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by Abigail Van Buren

DEAR ABBY: Our family had a very unpleasant experience last Fourth of July. In the early afternoon, my 20-year-old daughter was gardening in the front yard of her home near the university she attends when she was struck by a bullet.

Not realizing the nature of her injury, my daughter thought she had broken a bone or pulled something in her leg. In the hospital emergency room, the admitting nurse recognized the wound for what it was and called the police. The bullet had entered the back of her leg above the knee, traveled down, and lodged between the bones above her ankle. The doctors decided to leave the bullet where it is.

According to the police, the gun could have been discharged blocks away, and it was probably fired by someone celebrating the holiday. Don't people realize that bullets come down with almost as much force as they go up? Here in Portland, it is against the law to discharge a firearm within city limits.

My precious daughter could have been hit in the head or chest with far more serious consequences.

Abby, please remind your readers about the dangers of discharging firearms into the air. Those bullets have to fall somewhere. -- RICHARD DANIELS, PORTLAND, ORE.

DEAR RICHARD: Your daughter was lucky not to have been killed. Although I have warned readers in the past about firing weapons into the air, I have not had such a graphic example of what can result!

Readers, please celebrate safely this Fourth of July. And if you see someone behaving irresponsibly with a weapon, please report it to the police immediately. You could save a life.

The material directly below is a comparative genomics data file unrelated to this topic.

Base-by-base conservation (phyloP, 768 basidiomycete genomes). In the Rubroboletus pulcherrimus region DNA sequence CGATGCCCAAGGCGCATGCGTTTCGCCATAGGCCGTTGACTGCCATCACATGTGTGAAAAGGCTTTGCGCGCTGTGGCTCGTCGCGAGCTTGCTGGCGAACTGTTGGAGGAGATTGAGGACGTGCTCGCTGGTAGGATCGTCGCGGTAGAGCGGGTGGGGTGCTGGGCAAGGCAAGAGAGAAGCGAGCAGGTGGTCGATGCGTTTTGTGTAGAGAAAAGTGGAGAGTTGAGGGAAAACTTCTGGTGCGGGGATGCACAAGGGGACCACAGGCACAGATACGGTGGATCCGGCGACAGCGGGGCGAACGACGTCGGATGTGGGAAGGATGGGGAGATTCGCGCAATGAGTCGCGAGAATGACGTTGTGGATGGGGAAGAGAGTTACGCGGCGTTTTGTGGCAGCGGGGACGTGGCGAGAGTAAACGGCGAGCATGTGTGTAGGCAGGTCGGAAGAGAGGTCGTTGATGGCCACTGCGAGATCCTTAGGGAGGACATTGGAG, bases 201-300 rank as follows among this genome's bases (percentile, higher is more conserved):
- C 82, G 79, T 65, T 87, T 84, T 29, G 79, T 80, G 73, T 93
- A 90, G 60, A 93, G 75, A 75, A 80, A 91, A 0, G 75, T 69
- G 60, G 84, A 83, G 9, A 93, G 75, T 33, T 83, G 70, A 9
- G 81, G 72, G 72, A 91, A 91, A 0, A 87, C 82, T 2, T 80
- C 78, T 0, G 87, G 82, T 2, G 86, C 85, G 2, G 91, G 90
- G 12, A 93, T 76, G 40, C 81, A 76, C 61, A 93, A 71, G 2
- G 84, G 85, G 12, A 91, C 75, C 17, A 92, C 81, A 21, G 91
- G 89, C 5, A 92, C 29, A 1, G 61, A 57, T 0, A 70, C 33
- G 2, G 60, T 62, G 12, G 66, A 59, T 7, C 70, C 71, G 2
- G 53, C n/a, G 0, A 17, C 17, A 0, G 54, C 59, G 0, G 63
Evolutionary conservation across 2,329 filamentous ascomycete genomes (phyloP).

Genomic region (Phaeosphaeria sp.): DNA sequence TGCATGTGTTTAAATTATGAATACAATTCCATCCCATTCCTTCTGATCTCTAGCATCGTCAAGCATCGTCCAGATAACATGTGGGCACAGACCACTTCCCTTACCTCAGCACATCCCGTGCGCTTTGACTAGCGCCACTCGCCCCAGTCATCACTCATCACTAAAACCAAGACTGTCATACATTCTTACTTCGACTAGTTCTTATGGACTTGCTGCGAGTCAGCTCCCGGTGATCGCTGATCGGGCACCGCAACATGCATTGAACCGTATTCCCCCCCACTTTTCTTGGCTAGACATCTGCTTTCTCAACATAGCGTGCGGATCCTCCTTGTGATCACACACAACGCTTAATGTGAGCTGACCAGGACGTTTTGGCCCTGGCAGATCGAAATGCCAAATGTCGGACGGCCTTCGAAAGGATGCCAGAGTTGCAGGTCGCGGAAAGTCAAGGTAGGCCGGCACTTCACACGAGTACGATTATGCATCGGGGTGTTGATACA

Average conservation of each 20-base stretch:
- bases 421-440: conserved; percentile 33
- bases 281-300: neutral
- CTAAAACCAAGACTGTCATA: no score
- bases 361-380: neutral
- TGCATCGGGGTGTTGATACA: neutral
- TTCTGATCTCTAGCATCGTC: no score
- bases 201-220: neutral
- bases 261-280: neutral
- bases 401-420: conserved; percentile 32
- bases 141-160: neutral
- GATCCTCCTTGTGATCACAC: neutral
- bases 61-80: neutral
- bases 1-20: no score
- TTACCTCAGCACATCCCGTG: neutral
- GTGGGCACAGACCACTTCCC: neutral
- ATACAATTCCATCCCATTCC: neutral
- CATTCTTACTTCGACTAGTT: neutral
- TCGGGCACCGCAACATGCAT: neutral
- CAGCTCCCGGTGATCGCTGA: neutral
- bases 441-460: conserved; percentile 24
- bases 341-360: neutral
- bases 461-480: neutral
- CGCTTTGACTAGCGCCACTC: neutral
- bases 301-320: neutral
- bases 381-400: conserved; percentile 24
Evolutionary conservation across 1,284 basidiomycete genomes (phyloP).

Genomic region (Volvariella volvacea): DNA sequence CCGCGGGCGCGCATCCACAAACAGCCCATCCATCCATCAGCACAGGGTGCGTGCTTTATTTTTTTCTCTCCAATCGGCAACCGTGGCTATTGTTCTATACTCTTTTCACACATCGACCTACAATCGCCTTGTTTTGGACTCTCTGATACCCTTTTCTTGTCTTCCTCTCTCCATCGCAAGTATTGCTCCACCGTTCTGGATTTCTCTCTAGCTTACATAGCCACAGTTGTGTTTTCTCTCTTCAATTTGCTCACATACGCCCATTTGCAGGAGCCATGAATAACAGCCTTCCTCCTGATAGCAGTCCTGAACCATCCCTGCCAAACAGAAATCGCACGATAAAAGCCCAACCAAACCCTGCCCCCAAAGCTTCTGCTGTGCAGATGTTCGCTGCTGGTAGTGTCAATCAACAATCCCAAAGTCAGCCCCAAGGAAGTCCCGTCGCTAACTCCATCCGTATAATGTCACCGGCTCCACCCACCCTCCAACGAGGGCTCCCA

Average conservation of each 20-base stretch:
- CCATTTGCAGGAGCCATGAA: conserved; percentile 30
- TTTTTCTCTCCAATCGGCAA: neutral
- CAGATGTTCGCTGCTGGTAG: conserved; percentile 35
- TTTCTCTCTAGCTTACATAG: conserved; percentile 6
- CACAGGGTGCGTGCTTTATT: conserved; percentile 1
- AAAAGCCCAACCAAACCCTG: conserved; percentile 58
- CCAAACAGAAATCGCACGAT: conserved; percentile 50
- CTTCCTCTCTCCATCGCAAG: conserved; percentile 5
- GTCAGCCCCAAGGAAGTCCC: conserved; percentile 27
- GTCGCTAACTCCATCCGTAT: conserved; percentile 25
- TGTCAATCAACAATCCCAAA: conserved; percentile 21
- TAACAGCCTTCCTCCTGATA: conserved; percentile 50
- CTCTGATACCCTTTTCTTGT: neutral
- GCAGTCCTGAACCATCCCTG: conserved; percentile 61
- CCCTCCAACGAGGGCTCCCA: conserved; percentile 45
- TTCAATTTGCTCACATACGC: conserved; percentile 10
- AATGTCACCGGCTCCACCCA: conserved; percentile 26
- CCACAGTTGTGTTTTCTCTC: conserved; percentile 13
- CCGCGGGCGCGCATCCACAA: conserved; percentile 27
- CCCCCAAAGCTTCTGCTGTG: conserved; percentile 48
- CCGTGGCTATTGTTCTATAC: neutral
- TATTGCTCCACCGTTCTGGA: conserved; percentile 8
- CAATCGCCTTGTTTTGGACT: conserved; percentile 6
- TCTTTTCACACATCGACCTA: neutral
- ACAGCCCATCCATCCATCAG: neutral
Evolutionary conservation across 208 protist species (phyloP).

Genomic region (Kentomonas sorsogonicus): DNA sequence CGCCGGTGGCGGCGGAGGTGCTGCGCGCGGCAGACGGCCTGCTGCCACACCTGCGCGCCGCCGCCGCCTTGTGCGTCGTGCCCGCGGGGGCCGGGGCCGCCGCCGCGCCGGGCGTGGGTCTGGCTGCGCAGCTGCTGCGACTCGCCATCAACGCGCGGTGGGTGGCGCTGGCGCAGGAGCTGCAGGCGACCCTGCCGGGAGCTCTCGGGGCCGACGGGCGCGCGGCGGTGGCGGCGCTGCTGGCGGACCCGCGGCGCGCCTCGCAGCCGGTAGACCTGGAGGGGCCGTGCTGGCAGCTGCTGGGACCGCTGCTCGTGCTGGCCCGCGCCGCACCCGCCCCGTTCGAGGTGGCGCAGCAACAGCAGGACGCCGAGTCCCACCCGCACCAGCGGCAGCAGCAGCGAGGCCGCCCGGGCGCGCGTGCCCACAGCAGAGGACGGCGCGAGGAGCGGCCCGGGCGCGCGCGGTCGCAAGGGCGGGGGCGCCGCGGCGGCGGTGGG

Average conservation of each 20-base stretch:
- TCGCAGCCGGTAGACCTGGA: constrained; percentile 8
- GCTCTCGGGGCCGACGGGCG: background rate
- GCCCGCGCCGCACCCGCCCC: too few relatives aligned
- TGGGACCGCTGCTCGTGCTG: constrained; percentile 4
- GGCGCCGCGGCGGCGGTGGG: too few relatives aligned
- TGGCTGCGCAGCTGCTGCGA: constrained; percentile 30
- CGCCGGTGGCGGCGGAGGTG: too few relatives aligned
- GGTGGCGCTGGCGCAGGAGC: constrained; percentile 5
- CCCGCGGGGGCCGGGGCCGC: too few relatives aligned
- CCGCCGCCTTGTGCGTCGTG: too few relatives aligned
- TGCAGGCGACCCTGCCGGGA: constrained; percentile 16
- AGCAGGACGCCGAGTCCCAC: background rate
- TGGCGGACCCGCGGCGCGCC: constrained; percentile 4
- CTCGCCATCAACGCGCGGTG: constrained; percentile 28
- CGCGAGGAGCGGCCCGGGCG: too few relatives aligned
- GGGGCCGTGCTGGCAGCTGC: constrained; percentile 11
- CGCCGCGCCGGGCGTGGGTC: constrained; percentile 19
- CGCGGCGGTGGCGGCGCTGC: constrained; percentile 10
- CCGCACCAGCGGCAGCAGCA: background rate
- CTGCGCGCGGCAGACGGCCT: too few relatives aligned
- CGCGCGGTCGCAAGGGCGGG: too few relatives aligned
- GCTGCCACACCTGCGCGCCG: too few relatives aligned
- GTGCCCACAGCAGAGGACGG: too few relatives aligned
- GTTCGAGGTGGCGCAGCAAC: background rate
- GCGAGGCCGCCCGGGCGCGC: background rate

DEAR ABBY: My husband, "Rick," and I separated two months ago because someone called my mother and told her Rick was cheating. I didn't question him about it; I simply packed his stuff and threw him out. Rick swears he has never cheated on me.

Since then, I have had many heated discussions with my mother because she won't quit digging for dirt on him. She has told everyone she knows about my marital problems.

Rick and I are seeing a counselor, and I need to know how to get my mother and the rest of my family to quit talking behind my back. I want what is best for me, but nobody will give me a chance to figure out what that is.

I still love Rick and I honestly don't know where my marriage stands. He and I argue frequently over my family's involvement. Please help. -- DESPERATE FOR PEACE IN INDIANA

DEAR DESPERATE: I'll try, but you're already getting too much outside advice as it is. Marriage means forsaking all others, and that goes not only for your husband, but for you as well.

If you and Rick want to save your marriage, it's time to circle the wagons and fight to stay together. And that means listening only to the professional counselor.

DEAR ABBY: Please help my lady friend and me settle an argument. I gave her a ring. She refuses to wear it on her "ring" finger, i.e., next to the little finger, left hand. She says that finger is for a wedding ring or an engagement ring only. I say any ring can be worn on that finger, including, but not exclusively limited to, a wedding ring. Please help. -- FINGERED IN FLORIDA

DEAR FINGERED: A woman wears a ring on the third finger of her left hand to let people know she is spoken for. If you and this lady do not have that kind of an understanding, then expecting her to wear a ring on that finger is premature.

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